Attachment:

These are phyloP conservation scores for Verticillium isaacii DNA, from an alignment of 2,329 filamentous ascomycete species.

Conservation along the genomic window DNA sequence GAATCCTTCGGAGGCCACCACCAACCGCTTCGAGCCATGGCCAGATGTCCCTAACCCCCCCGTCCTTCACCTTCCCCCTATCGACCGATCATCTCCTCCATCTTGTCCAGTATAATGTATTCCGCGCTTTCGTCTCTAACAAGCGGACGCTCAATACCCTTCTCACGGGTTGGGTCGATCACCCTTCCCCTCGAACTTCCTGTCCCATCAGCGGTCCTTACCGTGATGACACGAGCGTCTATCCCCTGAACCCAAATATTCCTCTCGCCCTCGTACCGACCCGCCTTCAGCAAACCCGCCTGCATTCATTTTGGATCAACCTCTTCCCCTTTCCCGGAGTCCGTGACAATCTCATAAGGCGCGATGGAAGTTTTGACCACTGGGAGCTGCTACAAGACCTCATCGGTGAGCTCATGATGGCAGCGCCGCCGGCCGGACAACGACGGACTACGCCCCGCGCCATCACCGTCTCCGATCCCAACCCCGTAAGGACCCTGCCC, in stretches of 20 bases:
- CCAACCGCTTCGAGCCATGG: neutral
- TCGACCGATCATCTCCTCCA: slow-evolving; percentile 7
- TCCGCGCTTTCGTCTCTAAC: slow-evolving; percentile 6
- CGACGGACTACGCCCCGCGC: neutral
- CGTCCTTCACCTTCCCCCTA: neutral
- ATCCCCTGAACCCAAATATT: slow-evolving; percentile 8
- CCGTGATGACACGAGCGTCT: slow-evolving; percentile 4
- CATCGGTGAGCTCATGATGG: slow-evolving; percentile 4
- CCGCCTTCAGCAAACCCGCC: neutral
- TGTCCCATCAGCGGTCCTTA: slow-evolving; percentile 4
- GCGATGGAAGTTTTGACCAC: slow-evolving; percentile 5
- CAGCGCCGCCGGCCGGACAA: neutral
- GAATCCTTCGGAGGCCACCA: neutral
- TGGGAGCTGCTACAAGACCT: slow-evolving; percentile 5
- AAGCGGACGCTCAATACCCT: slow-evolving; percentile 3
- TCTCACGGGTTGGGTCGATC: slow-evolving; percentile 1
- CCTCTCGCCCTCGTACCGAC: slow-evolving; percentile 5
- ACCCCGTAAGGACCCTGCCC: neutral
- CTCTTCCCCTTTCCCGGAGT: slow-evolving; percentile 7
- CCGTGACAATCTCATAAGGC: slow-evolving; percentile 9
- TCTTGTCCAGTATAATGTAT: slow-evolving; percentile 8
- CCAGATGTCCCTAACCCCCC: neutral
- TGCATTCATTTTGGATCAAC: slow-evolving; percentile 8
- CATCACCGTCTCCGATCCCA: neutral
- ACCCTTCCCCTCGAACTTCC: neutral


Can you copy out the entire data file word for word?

These are phyloP conservation scores for Verticillium isaacii DNA, from an alignment of 2,329 filamentous ascomycete species.

Conservation along the genomic window DNA sequence GAATCCTTCGGAGGCCACCACCAACCGCTTCGAGCCATGGCCAGATGTCCCTAACCCCCCCGTCCTTCACCTTCCCCCTATCGACCGATCATCTCCTCCATCTTGTCCAGTATAATGTATTCCGCGCTTTCGTCTCTAACAAGCGGACGCTCAATACCCTTCTCACGGGTTGGGTCGATCACCCTTCCCCTCGAACTTCCTGTCCCATCAGCGGTCCTTACCGTGATGACACGAGCGTCTATCCCCTGAACCCAAATATTCCTCTCGCCCTCGTACCGACCCGCCTTCAGCAAACCCGCCTGCATTCATTTTGGATCAACCTCTTCCCCTTTCCCGGAGTCCGTGACAATCTCATAAGGCGCGATGGAAGTTTTGACCACTGGGAGCTGCTACAAGACCTCATCGGTGAGCTCATGATGGCAGCGCCGCCGGCCGGACAACGACGGACTACGCCCCGCGCCATCACCGTCTCCGATCCCAACCCCGTAAGGACCCTGCCC, in stretches of 20 bases:
- CCAACCGCTTCGAGCCATGG: neutral
- TCGACCGATCATCTCCTCCA: slow-evolving; percentile 7
- TCCGCGCTTTCGTCTCTAAC: slow-evolving; percentile 6
- CGACGGACTACGCCCCGCGC: neutral
- CGTCCTTCACCTTCCCCCTA: neutral
- ATCCCCTGAACCCAAATATT: slow-evolving; percentile 8
- CCGTGATGACACGAGCGTCT: slow-evolving; percentile 4
- CATCGGTGAGCTCATGATGG: slow-evolving; percentile 4
- CCGCCTTCAGCAAACCCGCC: neutral
- TGTCCCATCAGCGGTCCTTA: slow-evolving; percentile 4
- GCGATGGAAGTTTTGACCAC: slow-evolving; percentile 5
- CAGCGCCGCCGGCCGGACAA: neutral
- GAATCCTTCGGAGGCCACCA: neutral
- TGGGAGCTGCTACAAGACCT: slow-evolving; percentile 5
- AAGCGGACGCTCAATACCCT: slow-evolving; percentile 3
- TCTCACGGGTTGGGTCGATC: slow-evolving; percentile 1
- CCTCTCGCCCTCGTACCGAC: slow-evolving; percentile 5
- ACCCCGTAAGGACCCTGCCC: neutral
- CTCTTCCCCTTTCCCGGAGT: slow-evolving; percentile 7
- CCGTGACAATCTCATAAGGC: slow-evolving; percentile 9
- TCTTGTCCAGTATAATGTAT: slow-evolving; percentile 8
- CCAGATGTCCCTAACCCCCC: neutral
- TGCATTCATTTTGGATCAAC: slow-evolving; percentile 8
- CATCACCGTCTCCGATCCCA: neutral
- ACCCTTCCCCTCGAACTTCC: neutral